The Irish Times view on Fianna Fáil: preparing for election season
Success in the European and local elections in May would provide the party with a springboard for the general election
Fianna Fáil leader Micheál Martin has a strong hand to play in justifying support for Government as the threat of a no-deal Brexit develops. Photograph: Gareth Chaney/ Collins
Fianna Fáil leader Micheál Martin will go to the party’s ardfheis in Dublin today in the expectation of receiving solid support for his leadership and tactical decisions. Delegate approval may fall short of adulation, if sharp disagreement within the parliamentary party over an extension of the confidence-and-supply agreement with Fine Gael is reflected by the wider membership. But loyalty to the leader has been a traditional trait within Fianna Fáil.
Martin has a strong hand to play in justifying support for the Government as the threat of a no-deal Brexit develops. Adopting a co-operative approach to protecting the economy resonates with worried voters who are appalled by the political mayhem at Westminster and the risks it poses to Irish agriculture, tourism and exports. His critics within the parliamentary party argue the way back to power requires aggressive and inflexible Dáil opposition. He takes a longer, more measured view.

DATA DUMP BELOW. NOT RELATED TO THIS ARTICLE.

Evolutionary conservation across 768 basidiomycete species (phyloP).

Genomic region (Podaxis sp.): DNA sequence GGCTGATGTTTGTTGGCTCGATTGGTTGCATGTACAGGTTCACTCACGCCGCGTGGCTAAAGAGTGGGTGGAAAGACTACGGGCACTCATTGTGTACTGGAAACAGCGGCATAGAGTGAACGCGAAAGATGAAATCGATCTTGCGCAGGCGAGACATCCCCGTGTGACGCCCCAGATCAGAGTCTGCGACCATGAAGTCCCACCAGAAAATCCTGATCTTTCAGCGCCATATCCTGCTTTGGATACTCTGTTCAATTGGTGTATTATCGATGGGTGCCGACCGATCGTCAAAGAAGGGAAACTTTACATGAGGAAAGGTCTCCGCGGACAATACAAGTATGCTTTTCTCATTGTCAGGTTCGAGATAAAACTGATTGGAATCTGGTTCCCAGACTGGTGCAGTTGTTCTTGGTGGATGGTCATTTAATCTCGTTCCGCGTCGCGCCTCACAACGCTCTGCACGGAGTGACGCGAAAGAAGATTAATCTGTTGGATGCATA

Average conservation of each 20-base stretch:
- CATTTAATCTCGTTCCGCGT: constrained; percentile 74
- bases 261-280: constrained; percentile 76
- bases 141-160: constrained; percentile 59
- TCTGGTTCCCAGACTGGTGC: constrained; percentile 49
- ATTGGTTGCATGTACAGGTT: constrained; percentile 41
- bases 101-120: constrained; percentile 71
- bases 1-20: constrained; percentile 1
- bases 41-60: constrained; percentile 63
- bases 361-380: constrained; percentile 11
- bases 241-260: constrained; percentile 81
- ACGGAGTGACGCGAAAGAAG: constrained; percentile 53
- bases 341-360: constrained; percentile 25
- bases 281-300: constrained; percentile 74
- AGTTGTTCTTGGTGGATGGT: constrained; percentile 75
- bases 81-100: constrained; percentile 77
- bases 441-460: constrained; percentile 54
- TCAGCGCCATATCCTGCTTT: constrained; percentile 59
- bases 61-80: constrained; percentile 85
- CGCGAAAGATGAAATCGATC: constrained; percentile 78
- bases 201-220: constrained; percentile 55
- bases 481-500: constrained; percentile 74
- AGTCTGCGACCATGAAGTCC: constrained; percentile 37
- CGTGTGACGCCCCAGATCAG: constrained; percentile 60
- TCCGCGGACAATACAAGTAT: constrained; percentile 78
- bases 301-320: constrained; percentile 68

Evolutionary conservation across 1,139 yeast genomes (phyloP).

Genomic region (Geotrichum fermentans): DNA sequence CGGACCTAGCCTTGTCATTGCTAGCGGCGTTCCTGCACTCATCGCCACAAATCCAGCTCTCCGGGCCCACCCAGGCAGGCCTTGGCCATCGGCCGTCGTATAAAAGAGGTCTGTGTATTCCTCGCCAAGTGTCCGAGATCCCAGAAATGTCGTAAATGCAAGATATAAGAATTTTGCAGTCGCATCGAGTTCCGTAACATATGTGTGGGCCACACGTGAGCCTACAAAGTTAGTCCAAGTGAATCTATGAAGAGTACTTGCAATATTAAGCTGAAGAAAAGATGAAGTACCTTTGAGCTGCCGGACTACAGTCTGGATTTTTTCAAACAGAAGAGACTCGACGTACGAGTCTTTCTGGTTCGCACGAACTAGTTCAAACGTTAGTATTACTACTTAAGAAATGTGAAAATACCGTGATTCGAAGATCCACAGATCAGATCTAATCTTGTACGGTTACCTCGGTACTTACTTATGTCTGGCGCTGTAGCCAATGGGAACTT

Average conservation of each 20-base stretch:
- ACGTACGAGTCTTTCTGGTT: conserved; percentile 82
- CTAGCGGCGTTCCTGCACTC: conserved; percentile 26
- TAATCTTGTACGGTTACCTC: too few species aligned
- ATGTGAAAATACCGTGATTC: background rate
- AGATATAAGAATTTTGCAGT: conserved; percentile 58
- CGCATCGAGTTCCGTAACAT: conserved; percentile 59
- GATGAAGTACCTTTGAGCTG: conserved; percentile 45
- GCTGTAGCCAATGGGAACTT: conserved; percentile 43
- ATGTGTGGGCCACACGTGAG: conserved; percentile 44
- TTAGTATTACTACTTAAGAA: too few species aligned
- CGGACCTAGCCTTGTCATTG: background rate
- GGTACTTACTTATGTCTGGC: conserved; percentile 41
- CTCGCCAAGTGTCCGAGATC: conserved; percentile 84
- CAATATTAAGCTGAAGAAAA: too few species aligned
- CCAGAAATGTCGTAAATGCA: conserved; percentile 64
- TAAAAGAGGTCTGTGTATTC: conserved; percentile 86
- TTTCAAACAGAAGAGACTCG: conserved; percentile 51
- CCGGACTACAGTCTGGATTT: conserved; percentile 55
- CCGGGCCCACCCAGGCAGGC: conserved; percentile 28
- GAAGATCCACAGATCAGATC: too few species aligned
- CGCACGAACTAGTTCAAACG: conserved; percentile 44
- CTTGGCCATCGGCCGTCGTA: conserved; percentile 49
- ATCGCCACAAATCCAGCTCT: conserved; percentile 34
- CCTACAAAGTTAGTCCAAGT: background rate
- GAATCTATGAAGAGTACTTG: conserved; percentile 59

Support for the abortion referendum and related legislation set him at odds with a majority of his Oireachtas members. That decision shifted Fianna Fáil into conformity with public thinking and the referendum outcome provided him with a bulletproof defence against detractors.
The recent confidence-and-supply extension, as much as his refusal to countenance entering government with Sinn Féin, infuriated the usual suspects. It also made Fianna Fáil the primary target for Sinn Féin in poisonous Dáil exchanges.
Like his critics, Martin knows he has one last chance of becoming taoiseach and he is getting his ducks into line. Success in the European and local elections in May would provide the party with a springboard for the subsequent general election.
In that context, recent threats of an immediate, post-Brexit election by angry backbenchers, because of the Government’s overspend at the national children’s hospital, were quickly quashed. The party would stand by its confidence-and-supply agreement with Fine Gael, he said. An election would not be held until 2020.
In the meantime, every effort will be made to maximise Dáil numbers. Ruthlessness is in the air. This week, Martin publicly criticised Cork TD Billy Kelleher for deciding to contest the European elections because his departure could result in Fianna Fáil not taking a second Dáil seat in the constituency. Fine Gael has led Fianna Fáil in opinion polls since Leo Varadkar took over as Taoiseach.
As things stand, neither party would be capable of forming a government on its own. Any kind of Brexit, hard or soft, will damage living standards, however, and could influence support for political parties. Like the impact of local and European elections, the fallout may take time.
Martin is in no hurry.